Cheney’s Force-Cutting Proposal Would Target 71 Military Bases

By Mark Pitsch — April 24, 1991 2 min read
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Secretary of Defense Richard B. Cheney has announced that the Pentagon is recommending that 43 military bases be closed and that 28 others be “downsized” as part of the Defense Department’s plan to trim the military by 25 percent over the next several years.

The proposed changes would occur in addition to the closure or downsizing of 86 bases that were similarly targeted in 1989. (See Education Week, Dec. 13, 1989.)

Base closures profoundly affect schools surrounding the bases because the loss of students means the loss of state and federal funding. Moreover, students whose parents are transferred to other bases could overburden their new schools, which may not be prepared for the influx of students.

“There is some concern,” said John Forkenbrock, executive director of the National Association of Federally Impacted Schools. “There definitely are some districts that will be affected.”

Mr. Cheney made the announcement at a news conference on April 12, and three days later submitted the list of proposed closures to the Congress and to a special commission to study the base closings.

Chaired by former Representative James A. Courter, Republican of New Jersey, the Defense Base Closure and Realignment Commission has until July 1 to report to President Bush on Mr. Cheney’s list. The commission was established last year by the Congress after lawmakers rejected Secretary Cheney’s first list of base closures, noting that the vast majority were located in Congressional districts held by Democrats.

President Bush can approve the commission’s report or send it back for revision, but he must accept or reject the second submission. If he rejects the second report, no bases will be closed.

If he accepts the report, he would then send it to the Congress, which will have 45 days to approve or reject the proposals. The three-tiered review process that includes the commission, the President, and the Congress also was established after lawmakers scrapped last year’s closure attempt.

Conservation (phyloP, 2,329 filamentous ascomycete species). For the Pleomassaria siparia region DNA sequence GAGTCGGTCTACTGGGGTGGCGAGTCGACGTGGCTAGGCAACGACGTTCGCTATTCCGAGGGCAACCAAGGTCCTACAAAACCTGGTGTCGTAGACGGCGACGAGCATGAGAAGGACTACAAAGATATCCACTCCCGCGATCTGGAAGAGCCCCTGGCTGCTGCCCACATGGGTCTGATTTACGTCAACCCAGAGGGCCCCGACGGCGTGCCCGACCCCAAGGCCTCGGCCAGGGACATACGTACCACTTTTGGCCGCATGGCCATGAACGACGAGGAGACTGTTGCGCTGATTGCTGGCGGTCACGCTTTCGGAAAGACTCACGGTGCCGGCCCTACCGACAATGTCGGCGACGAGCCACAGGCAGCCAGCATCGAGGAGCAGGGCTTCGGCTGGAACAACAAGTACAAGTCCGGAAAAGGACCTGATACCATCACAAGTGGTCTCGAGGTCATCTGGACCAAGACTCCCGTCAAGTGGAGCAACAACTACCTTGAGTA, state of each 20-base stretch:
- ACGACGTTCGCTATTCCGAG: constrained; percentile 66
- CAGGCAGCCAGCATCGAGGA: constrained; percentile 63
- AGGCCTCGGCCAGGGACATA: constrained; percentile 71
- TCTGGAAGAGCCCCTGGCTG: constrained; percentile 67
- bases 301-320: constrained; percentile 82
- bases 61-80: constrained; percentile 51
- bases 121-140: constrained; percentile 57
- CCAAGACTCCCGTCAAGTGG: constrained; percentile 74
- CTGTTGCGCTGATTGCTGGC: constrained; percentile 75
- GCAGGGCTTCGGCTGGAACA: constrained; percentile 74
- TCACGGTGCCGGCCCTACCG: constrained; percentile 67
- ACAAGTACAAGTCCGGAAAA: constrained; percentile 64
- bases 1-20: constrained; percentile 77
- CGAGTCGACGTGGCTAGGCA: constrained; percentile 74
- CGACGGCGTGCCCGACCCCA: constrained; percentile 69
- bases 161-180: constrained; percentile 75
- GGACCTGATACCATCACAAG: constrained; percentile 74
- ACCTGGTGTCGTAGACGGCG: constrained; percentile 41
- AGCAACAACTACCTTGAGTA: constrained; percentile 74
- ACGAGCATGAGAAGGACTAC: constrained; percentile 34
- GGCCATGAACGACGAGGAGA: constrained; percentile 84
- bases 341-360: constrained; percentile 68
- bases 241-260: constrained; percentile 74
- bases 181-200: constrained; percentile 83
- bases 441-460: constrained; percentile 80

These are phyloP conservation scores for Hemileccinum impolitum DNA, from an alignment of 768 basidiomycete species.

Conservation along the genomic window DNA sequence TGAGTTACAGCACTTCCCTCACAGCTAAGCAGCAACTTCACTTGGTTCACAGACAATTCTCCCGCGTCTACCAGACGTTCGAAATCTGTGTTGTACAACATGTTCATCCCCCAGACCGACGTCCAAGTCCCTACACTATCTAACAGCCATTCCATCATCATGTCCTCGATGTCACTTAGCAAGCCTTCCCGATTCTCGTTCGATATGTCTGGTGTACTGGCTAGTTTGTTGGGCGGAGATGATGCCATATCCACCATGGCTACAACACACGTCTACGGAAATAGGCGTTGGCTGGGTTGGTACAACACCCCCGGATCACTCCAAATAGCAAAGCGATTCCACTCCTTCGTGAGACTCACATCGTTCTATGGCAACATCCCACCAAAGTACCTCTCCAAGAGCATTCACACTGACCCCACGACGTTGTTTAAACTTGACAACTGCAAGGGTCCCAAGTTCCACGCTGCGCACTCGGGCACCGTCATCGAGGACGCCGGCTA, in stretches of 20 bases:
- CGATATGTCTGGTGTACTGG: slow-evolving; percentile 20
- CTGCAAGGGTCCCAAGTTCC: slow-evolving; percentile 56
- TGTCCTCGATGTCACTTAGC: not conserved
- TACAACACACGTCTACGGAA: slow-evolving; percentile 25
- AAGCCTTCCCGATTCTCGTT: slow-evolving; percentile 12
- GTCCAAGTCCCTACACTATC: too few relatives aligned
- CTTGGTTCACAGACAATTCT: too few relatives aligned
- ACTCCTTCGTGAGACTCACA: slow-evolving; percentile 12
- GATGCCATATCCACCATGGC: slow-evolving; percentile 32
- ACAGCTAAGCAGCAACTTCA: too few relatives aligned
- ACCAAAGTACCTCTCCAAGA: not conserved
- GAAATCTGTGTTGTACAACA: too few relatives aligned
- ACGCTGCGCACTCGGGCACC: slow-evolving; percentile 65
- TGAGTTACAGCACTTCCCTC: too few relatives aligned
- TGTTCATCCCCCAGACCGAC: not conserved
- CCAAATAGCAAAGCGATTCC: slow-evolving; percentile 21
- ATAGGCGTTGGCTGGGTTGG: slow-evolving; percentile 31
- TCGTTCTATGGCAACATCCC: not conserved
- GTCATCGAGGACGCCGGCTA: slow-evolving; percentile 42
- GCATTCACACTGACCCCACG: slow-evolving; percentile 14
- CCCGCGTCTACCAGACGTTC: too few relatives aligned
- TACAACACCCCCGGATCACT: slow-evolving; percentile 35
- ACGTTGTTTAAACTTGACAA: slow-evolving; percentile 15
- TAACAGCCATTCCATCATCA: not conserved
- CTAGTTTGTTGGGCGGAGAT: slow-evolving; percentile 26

The list is politically sensitive because some closures result in the loss of thousands of military and civilian jobs, and some lawmakers already have lined up against the plan.

A number of school districts adjacent to the bases cited for closure in the new round are preparing for the loss of hundreds and thousands of students if the list remains unchanged through the review process.

For example, Bernard F. Ryder, the superintendent of the Limestone, Me., public schools, said the closing of nearby Loring Air Force Base, as recommended by Mr. Cheney, would economically devastate the system and the region.

Only 210 of more than 1,400 students would remain in the three-school system if the base were to close, Mr. Ryder said, and the system’s $6.46-million budget would be trimmed by nearly 85 percent.

Moreover, he said, the system’s teachers “will be deserting me, and they’re going to start now. They’re not going to wait two years.”

Among the largest bases on Mr. Cheney’s closure list are:

Fort Ord, Seaside, Calif.

Naval Training Center-Recruit Training Center Orlando, Fla.

Naval Station Long Beach, Calif.

Naval Air Station Whidbey Island, Oak Harbor, Wash.

A version of this article appeared in the April 24, 1991 edition of Education Week as Cheney’s Force-Cutting Proposal Would Target 71 Military Bases


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